JANESVILLE – State Rep. Camille “Bud” George filled Mountz Park for the final time Thursday evening at his summer picnic. He’ll be retiring from serving Pennsylvania’s 74th House District after his 19th term in office.
George offered a few highlights from his 38 years of service, which began in 1974 under former Democratic Governor Milton Shapp. He noted that Shapp inherited the governor’s office with a deficit. In 1976, he said it took six months to pass the state’s budget because of a stalemate over taxes.
Additionally, he noted that former Democratic Governor Robert P. Casey Sr. served Clearfield County. He said Casey Sr. created jobs, such as the State Correctional Institution at Houtzdale, the Wal-Mart Distribution Center, the Philipsburg Hospital and the Quehanna Boot Camp.
“Isn’t it time we recognize what is going on?” asked George.
George said during his childhood, citizens could register to vote at their polling place. He believed the voting process has become increasingly difficult with intentions of keeping citizens from participating in the electoral process.
He suggested a better voting process would allow citizens to vote on paper ballots. He said then after waiting a few days, everyone could see if any doubt emerges regarding the ballot’s validity.
George didn’t solely blame the electoral process though and those implementing it. He said there are still other citizens who simply choose not to vote, regardless of the recent voter identification law.
“It isn’t anyone’s fault, but it’s our fault. Because we say ‘what is the difference if we vote or not?’ There is a difference. When you don’t vote, when Democrats don’t vote, when responsible Republicans don’t vote, we remain in the epitome of darkness, because we aren’t doing the right thing,” said George.
He urged everyone to vote without any excuses and encouraged them to vote for the candidate who supported them – the middle class.
“Things are different about citizens today. For some reason, our society is confused and rightfully so. I was born during the Depression when we didn’t have anything. It didn’t matter how little we had, we were willing to share with those who had even less,” said George. “In those days, there wasn’t a lot of money lost by the middle class, because they didn’t have any money.”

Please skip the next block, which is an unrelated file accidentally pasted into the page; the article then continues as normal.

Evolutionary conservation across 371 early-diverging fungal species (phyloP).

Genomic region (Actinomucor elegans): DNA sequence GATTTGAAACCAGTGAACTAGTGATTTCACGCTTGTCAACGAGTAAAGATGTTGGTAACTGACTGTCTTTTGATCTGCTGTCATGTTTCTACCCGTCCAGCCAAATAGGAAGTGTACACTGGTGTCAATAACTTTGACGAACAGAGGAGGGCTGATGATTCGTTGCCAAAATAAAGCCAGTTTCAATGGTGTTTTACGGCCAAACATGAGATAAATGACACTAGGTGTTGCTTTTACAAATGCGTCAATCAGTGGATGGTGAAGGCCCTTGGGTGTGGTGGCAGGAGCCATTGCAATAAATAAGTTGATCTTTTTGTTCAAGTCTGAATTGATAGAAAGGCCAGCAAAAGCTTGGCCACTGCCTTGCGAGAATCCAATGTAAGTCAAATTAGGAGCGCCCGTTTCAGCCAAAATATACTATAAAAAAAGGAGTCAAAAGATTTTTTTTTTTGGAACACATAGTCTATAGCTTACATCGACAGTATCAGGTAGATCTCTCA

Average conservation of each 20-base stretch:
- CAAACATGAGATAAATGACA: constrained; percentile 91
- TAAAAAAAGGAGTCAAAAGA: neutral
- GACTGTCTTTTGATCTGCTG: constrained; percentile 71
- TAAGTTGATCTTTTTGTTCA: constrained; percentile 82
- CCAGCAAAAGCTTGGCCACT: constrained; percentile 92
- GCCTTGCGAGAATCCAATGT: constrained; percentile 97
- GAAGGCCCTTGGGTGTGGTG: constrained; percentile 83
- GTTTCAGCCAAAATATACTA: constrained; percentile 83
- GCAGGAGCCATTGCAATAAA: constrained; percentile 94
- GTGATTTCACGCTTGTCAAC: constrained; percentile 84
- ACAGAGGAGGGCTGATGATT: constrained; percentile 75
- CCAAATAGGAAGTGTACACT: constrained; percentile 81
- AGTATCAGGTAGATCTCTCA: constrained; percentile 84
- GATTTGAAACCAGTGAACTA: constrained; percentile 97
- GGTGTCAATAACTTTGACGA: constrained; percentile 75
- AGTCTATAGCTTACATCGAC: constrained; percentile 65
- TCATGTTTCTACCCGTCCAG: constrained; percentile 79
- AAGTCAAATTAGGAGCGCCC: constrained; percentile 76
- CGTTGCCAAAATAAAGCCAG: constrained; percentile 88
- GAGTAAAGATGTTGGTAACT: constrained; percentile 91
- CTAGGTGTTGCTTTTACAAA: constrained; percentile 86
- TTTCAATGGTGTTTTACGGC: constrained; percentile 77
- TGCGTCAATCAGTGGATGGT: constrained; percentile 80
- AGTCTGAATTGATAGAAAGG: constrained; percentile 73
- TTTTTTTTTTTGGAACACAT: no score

As time elapsed, he said the middle class became more focused upon.
“In truth, it is the only class we should be concerned about. It is the class that democracy is all about. It is the working class that keeps society going,” he said.
George also lamented about people who are searching for employment when 200 million jobs have been sent to China and India. He said that a family should not only be able to exist, but also be able to thrive. He said the youth should have opportunities to become educated, to attend post-secondary institutions, graduate and find employment without $100,000 worth of debt.
U.S. Senator Robert P. Casey Jr. commented about Clearfield County Commissioner, Mark B. McCracken, who is currently a candidate for the 74th seat of the Pennsylvania House of Representatives.
“Any public official who is running this year, last year or probably the next couple years has to focus on job-related issues. There are still far too many people who are out of work across this country and across this Commonwealth,” said Casey.
Casey pointed out that Pennsylvania has 500,000 people who are jobless. He said he’s been working to resolve this issue, noting one accomplishment, a payroll tax break, which passed two years straight at $1,000 per worker per year.
Casey also explained an effort he voted on but saw voted down by the “other side of the Senate” that would have given small businesses a 10 percent tax credit for new hires or increased hours given to existing employees.
“Even if they hire one more person, they need to get an incentive for doing that,” said Casey. He emphasized that everyone needs to unite to create jobs.
“There is not a Democratic way or a Republican way of creating jobs,” said Casey.
Casey also addressed issues related to Medicare.
“It’s another issue that is central to who we are as a country and who we are as a people,” said Casey. He said this debate will be waged at the Presidential level, at the senate level and across the country.
Casey said the motive for changing Medicare would be to give tax breaks to the rich. Younger individuals would be given a warning about being moved to a voucher system, according to his source, the Wall Street Journal.
“The Wall Street Journal said, ‘It will essentially end Medicare as we know it.’ That isn’t some Democrat saying it. It was a major newspaper,” said Casey.
Casey said he’d voted for spending cuts up to a trillion dollars and should vote for more cuts. However, he didn’t feel cutting Medicare was the solution to solving the deficit. He said he would fight any efforts to end the promise of Medicare to the American people.
He offered the “basic guarantee” to veterans who served the U.S. in addressing Veteran Affairs assistance and education.
“We are also making our commitment to them. We are recommitting ourselves to taking care of them and their families,” said Casey.